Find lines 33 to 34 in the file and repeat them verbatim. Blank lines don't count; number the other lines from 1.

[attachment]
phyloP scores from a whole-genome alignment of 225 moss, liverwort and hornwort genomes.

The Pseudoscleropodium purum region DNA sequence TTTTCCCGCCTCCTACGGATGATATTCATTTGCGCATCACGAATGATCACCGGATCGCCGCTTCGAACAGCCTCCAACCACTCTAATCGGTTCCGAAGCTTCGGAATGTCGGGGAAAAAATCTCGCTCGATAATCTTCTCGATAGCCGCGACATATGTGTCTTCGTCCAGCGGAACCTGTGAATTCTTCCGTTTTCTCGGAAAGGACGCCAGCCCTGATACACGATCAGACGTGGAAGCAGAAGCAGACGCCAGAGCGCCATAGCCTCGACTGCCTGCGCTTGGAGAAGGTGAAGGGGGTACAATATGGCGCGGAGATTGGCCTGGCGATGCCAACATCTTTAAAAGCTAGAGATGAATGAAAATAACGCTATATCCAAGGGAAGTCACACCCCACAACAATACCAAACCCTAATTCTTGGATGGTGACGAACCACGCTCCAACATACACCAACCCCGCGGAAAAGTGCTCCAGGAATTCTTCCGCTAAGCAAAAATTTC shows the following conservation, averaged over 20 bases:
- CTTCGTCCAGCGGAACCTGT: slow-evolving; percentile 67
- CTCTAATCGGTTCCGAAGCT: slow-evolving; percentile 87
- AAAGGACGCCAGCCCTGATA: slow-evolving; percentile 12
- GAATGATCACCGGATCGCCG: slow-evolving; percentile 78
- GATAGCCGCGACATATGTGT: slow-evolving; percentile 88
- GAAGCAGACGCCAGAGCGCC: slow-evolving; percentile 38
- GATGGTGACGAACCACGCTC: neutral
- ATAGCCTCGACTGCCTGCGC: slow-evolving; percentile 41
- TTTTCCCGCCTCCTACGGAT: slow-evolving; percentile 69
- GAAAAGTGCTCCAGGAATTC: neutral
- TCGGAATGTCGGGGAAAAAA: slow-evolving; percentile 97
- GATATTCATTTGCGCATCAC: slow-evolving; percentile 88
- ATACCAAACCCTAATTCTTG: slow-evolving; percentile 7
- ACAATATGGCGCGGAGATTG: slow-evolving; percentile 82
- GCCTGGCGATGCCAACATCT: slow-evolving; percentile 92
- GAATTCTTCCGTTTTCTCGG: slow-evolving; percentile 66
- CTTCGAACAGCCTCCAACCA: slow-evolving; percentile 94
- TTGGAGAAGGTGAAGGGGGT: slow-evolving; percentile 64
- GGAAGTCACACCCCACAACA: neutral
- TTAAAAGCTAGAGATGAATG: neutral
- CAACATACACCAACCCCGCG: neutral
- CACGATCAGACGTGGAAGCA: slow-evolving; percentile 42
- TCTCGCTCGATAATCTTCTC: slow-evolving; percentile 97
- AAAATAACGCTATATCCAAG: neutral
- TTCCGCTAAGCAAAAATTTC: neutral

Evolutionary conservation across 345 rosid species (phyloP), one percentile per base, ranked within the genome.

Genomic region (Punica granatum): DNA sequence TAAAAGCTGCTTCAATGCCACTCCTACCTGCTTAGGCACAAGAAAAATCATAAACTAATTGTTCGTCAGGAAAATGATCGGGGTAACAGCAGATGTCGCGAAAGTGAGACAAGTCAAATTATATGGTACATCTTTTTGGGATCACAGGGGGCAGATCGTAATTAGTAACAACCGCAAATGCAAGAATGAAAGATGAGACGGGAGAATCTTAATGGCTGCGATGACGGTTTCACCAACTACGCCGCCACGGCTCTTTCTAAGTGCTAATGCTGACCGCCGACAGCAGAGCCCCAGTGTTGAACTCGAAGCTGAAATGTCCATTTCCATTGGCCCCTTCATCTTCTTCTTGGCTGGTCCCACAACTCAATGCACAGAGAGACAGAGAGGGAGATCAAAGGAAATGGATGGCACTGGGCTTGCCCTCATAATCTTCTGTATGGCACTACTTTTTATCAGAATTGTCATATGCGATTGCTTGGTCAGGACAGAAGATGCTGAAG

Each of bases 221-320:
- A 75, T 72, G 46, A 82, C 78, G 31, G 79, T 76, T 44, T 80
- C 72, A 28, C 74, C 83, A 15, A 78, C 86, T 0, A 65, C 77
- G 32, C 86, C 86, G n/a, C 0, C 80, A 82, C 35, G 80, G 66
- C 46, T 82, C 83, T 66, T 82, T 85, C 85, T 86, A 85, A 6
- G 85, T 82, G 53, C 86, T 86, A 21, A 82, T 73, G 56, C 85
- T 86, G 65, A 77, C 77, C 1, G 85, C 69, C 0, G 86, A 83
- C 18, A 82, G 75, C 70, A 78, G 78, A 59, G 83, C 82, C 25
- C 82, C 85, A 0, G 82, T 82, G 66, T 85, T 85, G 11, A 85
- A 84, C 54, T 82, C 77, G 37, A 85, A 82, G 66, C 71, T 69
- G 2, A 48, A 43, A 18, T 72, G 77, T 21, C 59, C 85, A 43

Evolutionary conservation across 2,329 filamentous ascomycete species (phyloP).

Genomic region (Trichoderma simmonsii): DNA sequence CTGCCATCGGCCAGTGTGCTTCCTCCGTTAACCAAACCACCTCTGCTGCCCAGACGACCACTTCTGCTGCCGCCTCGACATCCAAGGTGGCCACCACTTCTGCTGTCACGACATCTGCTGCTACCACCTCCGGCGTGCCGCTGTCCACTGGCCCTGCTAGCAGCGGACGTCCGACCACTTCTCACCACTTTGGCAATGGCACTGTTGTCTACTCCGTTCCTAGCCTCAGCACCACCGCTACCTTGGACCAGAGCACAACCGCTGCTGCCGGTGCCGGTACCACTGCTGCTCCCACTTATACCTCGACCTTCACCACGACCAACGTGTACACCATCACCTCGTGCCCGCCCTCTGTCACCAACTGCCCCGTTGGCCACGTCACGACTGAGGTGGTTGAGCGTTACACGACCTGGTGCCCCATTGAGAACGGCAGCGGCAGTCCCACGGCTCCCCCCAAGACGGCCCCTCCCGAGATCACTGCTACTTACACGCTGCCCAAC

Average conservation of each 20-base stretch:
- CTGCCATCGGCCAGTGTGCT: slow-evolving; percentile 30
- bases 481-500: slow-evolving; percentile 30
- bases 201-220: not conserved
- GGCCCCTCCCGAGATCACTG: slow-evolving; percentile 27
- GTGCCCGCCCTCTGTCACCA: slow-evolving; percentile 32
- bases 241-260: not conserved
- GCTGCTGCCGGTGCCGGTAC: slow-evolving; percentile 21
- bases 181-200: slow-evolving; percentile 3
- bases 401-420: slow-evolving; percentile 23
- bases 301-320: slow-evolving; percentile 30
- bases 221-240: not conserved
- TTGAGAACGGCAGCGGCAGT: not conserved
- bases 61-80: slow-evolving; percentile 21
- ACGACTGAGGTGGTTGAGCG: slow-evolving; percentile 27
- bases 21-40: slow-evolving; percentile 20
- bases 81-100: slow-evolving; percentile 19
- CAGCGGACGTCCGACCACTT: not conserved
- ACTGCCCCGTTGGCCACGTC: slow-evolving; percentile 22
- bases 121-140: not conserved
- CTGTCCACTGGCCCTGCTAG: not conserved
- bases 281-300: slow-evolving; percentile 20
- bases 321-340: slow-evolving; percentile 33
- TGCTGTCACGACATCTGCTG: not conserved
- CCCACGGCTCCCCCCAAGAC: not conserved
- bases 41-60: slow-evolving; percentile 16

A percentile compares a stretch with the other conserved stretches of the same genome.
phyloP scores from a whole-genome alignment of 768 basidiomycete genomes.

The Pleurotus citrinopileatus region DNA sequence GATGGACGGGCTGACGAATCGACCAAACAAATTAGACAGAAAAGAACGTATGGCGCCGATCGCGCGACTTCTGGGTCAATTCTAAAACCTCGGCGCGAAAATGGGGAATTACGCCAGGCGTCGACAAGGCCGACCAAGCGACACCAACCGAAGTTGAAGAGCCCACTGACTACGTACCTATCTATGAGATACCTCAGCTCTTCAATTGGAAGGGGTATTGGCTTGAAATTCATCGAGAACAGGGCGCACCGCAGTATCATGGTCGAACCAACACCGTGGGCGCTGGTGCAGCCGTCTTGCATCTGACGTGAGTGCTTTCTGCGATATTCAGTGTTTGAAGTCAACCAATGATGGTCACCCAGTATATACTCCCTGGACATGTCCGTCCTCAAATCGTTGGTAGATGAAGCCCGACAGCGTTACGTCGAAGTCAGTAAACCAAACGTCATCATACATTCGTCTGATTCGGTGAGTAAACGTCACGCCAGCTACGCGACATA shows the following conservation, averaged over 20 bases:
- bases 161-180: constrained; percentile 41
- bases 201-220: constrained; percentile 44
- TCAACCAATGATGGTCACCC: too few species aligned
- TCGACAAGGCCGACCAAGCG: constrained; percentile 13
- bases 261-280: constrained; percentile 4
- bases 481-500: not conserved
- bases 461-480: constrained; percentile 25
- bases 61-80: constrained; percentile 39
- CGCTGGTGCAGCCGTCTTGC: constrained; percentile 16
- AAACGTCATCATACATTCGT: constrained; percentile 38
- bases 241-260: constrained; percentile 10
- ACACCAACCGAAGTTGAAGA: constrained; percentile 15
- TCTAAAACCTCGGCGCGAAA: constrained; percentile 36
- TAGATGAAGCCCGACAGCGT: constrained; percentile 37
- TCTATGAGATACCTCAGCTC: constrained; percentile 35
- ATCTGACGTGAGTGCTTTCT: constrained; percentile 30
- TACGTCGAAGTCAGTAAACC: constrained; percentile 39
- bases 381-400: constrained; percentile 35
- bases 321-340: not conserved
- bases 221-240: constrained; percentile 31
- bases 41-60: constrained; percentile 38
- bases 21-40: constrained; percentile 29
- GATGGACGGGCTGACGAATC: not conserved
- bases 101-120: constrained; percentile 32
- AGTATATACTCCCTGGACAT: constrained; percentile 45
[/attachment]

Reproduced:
- G 32, C 86, C 86, G n/a, C 0, C 80, A 82, C 35, G 80, G 66
- C 46, T 82, C 83, T 66, T 82, T 85, C 85, T 86, A 85, A 6